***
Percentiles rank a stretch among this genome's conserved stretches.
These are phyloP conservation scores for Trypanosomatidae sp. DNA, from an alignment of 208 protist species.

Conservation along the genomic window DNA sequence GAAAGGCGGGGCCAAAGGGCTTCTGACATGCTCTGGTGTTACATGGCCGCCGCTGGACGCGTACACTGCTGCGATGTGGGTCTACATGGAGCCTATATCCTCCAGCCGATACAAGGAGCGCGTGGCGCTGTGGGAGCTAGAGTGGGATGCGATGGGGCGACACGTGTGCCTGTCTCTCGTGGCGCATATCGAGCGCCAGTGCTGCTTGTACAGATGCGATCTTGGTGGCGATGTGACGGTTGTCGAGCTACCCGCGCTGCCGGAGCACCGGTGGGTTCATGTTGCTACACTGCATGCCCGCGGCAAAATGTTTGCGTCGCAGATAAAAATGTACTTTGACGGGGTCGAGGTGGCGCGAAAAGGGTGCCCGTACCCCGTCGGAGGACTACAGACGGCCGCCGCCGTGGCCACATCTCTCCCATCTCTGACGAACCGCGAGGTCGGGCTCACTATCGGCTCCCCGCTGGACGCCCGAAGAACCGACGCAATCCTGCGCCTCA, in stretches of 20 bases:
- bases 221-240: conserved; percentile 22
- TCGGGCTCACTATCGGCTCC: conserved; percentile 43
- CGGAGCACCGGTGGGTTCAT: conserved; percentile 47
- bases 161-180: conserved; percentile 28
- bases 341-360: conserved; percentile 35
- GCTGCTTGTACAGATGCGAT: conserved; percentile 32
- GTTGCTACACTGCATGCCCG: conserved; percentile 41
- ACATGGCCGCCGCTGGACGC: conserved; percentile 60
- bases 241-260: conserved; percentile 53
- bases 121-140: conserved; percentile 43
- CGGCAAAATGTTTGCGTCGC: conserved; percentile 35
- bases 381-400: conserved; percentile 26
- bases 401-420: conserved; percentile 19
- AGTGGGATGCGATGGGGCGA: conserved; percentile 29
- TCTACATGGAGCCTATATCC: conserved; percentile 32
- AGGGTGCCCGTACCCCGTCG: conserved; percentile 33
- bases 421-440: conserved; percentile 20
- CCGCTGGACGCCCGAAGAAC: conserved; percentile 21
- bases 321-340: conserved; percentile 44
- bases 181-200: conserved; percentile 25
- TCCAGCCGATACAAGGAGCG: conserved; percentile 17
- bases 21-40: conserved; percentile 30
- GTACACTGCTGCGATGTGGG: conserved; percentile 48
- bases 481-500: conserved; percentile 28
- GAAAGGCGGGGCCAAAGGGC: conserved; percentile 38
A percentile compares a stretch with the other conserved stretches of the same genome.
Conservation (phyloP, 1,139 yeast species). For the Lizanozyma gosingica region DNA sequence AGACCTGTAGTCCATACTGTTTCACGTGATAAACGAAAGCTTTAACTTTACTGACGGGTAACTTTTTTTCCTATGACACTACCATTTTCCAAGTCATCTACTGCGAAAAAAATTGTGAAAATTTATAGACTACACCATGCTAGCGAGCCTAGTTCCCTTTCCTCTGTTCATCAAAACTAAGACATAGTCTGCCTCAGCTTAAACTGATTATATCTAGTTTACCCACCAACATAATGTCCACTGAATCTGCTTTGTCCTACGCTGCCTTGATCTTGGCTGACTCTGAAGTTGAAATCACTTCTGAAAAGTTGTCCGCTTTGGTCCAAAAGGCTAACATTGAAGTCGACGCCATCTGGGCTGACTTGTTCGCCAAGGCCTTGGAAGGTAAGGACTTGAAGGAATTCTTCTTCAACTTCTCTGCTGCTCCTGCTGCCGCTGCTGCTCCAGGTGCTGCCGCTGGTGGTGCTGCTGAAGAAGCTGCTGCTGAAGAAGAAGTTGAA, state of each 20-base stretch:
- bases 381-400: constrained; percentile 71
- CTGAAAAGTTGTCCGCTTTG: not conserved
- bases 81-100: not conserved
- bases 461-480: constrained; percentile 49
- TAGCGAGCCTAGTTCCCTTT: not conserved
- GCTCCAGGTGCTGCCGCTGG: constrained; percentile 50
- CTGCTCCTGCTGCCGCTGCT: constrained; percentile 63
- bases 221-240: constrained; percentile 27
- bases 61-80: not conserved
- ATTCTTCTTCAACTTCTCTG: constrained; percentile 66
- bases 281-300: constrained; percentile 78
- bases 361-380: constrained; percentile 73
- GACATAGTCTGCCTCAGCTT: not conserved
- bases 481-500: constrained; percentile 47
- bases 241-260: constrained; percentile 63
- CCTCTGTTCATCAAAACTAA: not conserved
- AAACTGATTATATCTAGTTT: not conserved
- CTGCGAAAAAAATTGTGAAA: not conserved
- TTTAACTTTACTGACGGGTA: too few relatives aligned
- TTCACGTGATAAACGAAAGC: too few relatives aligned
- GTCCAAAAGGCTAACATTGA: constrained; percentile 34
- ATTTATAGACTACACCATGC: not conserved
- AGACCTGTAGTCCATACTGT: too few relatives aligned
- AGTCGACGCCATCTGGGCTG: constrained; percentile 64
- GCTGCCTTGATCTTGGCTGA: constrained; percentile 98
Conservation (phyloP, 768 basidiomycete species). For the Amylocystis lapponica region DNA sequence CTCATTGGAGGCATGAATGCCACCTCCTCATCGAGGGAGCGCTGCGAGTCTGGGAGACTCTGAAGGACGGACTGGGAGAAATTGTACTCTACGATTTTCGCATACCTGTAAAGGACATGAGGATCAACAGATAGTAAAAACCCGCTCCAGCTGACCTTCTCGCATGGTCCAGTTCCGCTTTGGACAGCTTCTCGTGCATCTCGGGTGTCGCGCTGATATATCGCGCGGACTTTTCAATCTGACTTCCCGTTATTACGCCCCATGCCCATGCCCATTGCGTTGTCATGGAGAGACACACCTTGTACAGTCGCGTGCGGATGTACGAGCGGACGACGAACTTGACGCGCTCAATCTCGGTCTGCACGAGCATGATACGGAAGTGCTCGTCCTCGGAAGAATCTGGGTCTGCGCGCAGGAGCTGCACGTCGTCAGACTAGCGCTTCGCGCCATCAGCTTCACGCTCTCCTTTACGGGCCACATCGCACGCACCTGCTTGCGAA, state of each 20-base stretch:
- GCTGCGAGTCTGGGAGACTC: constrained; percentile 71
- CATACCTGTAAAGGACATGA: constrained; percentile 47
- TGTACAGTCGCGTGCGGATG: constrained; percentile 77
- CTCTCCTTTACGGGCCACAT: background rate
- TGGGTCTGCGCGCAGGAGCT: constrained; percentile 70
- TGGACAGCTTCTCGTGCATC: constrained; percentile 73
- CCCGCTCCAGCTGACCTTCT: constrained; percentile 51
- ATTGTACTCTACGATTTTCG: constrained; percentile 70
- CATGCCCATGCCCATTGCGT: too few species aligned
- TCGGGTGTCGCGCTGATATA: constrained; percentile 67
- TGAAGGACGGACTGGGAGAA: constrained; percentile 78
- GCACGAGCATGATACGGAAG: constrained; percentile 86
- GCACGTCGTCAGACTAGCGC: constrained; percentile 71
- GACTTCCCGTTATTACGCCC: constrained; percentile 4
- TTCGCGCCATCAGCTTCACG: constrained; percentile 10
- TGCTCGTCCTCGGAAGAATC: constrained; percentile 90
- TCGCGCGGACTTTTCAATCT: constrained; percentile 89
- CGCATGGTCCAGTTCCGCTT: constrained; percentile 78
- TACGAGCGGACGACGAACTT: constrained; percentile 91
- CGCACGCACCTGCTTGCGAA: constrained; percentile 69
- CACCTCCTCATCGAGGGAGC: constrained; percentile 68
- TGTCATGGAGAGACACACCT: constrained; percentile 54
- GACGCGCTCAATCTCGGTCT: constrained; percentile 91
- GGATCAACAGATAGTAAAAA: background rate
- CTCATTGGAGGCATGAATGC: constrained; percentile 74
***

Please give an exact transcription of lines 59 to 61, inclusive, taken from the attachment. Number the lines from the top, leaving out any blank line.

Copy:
- TGTACAGTCGCGTGCGGATG: constrained; percentile 77
- CTCTCCTTTACGGGCCACAT: background rate
- TGGGTCTGCGCGCAGGAGCT: constrained; percentile 70